Planning substantive concepts over time

It’s Department Improvement Planning time in many schools. At Millthorpe School the History department have chosen to focus upon mapping where students at Key Stage 3 encounter specific substantive concepts, such as monarchy, parliament and church. They are focusing their planning on what the students are thinking rather than what they are doing.

They started by highlighting where each concept appears on their current Key Stage 3 Scheme of Work. The exercise was very revealing.  For example, the Witan in the Anglo-Saxon period currently leaps to the parliaments of the civil war and the industrial age. These are both similar and different. The department realised they needed to work on two key problems.

  • Problem 1: students forgetting about previous learning and not making connections
  • Problem 2: gaps in the narrative which assumed students would somehow catch up with a key change in how a concept it understood

Problem 1 they are solving by planning their teacher talk and some simple starters. This could be as straightforward as ‘Remember the witan…’ when teaching Parliament in the Middle Ages. It has also involved talking as colleagues about precise and shared understanding of the terminology so that students are not confused with sloppy use of terms. This is an interesting line of departmental discussion. ‘What do we mean when we say parliament?’ ‘How do we explain monarchy?’ They are explicitly planning to make conceptual connections across time with precise language and the use of wall displays.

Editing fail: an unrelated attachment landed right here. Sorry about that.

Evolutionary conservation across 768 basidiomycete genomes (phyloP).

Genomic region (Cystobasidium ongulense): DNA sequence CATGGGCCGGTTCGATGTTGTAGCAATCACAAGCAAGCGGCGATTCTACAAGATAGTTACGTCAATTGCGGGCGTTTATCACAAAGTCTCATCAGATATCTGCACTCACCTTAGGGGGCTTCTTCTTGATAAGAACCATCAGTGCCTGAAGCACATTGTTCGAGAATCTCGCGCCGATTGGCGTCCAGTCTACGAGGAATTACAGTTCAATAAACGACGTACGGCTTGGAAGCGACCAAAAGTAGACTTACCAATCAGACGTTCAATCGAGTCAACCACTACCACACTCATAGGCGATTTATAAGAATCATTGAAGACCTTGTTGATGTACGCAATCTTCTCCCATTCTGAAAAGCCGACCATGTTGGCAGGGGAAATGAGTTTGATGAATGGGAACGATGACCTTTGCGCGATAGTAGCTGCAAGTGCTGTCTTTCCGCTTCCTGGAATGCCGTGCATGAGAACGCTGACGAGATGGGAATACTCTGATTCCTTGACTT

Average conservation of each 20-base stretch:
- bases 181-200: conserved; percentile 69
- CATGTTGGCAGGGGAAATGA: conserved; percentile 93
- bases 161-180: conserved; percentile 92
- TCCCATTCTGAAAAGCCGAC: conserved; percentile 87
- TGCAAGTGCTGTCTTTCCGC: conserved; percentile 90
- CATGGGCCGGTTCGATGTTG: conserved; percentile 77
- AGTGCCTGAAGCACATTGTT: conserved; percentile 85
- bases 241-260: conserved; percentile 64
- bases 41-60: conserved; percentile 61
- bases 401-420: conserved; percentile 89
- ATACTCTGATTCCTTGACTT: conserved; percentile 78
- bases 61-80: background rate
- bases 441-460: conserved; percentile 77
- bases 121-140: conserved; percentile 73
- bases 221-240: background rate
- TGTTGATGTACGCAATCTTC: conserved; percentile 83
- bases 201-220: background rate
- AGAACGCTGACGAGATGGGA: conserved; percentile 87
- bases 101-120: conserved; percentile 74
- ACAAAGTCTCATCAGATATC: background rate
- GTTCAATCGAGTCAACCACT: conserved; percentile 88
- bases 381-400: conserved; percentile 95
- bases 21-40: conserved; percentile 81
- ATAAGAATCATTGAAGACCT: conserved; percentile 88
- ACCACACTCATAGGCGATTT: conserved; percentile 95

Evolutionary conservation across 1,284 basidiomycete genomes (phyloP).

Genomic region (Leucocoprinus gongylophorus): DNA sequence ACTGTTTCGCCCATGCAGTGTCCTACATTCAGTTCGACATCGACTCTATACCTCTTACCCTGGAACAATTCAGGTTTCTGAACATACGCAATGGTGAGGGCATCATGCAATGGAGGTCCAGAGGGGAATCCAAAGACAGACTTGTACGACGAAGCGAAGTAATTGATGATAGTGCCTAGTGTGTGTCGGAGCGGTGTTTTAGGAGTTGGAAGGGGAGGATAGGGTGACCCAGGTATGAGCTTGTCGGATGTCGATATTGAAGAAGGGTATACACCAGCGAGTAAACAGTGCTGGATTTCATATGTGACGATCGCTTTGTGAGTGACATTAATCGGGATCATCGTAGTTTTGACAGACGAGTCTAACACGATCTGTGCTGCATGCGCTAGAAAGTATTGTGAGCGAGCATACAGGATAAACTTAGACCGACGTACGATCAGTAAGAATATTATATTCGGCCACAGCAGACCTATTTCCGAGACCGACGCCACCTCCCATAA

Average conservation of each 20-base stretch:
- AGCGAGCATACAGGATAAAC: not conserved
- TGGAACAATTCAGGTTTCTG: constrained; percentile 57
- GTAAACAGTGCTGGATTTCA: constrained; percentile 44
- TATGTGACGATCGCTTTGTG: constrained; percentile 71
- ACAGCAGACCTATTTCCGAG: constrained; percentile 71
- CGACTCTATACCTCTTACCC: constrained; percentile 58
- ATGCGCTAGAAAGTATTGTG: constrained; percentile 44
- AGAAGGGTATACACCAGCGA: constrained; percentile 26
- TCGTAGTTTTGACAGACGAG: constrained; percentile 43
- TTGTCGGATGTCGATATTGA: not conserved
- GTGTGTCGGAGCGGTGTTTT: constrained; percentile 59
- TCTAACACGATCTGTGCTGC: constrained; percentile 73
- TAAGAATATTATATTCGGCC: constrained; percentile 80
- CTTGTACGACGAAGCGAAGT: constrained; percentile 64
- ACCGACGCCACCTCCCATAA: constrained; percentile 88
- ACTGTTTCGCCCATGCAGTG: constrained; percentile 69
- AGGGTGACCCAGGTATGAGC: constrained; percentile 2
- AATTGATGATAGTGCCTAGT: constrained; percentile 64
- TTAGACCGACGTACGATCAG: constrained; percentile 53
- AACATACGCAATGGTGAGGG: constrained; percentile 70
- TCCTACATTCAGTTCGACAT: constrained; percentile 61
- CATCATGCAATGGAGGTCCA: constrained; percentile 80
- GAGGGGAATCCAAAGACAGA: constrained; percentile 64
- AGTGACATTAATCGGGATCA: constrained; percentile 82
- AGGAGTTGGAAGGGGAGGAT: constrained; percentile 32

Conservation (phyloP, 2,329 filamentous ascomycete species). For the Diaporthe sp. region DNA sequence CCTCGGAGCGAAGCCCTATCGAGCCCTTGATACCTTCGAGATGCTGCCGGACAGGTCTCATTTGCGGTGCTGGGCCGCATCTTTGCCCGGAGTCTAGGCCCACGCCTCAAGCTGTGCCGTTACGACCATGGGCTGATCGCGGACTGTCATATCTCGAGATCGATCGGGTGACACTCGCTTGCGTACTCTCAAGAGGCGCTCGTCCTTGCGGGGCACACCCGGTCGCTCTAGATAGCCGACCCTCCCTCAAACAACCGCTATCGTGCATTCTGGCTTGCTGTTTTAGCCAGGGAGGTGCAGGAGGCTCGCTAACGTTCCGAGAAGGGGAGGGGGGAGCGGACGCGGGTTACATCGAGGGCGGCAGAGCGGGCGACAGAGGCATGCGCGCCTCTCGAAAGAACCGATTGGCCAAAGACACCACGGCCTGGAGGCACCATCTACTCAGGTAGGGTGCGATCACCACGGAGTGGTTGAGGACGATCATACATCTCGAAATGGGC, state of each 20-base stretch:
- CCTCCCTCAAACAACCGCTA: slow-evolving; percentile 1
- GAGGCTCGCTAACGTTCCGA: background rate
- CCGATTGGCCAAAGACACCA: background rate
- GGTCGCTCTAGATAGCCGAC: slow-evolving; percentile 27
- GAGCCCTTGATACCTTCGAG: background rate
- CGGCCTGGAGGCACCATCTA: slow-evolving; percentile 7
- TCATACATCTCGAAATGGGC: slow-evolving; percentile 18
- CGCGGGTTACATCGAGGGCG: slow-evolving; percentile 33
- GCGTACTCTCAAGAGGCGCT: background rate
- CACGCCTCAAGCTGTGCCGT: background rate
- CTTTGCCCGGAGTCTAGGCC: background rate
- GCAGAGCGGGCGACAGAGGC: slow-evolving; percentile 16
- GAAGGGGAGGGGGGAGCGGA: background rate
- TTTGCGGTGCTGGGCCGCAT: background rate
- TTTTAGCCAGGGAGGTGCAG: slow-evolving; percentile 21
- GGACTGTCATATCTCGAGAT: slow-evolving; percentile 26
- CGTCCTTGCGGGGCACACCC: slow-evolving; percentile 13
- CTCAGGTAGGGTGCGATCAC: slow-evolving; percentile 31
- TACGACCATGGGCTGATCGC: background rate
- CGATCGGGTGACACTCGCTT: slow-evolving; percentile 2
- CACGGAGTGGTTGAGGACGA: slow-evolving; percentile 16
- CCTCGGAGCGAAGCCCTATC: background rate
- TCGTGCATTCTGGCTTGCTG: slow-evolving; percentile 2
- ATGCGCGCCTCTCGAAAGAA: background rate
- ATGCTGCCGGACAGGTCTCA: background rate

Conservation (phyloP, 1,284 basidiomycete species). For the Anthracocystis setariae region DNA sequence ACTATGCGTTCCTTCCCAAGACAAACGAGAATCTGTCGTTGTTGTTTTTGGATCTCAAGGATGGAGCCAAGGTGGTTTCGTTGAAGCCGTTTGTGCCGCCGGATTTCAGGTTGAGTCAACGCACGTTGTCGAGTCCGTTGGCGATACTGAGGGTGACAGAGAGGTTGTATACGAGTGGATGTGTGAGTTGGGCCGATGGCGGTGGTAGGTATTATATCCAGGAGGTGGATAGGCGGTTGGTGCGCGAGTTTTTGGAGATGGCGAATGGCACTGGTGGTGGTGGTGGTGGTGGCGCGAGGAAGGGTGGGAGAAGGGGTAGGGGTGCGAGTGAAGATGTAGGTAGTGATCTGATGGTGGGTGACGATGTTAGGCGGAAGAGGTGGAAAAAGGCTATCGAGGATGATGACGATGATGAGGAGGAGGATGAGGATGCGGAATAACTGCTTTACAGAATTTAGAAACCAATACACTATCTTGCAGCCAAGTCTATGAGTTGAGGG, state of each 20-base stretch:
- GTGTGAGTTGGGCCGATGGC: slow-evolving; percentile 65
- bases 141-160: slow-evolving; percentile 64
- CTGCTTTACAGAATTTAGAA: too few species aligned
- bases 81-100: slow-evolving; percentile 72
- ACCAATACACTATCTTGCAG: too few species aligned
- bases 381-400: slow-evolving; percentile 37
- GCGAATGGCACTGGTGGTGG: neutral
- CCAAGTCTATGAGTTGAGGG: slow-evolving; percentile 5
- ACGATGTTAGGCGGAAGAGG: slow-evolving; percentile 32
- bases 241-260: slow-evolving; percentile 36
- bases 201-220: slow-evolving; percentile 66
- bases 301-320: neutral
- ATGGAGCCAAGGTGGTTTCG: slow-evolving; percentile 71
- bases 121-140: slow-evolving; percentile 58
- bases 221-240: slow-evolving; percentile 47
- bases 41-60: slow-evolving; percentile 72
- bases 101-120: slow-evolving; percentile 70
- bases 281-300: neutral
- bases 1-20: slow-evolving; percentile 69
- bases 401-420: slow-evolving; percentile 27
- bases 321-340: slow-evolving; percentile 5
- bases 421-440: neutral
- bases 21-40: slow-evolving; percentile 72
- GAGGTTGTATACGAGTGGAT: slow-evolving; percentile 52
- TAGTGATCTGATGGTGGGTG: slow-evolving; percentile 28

Problem 2 is leading to planning of new parts of lessons, whole lessons and sequences. The department has not been teaching the Simon de Montfort parliament. Yet, how can students leap from the Witan to the Civil War without it? It has been a really useful exercise to examine the Scheme of Work for substantive conceptual coherence.

This is a huge job and no department wants to tackle it from the beginning with no support. Making contact with other departments is a really good idea. You can do this via the Historical Association. You can contact the team in London for advice about departments who you could connect with. The Cottenham Village College team wrote a really useful guidance to thinking about curriculum planning questions in TH168.  There is a whole section of the HA website dedicated to Teaching and Learning Substantive Knowledge

There is plenty of @twitter chat about these sorts of issues and @histassoc links into many.

 

Thanks to Ruth Lingard, Head of History at Millthorpe School for this post.

 

 

 

 

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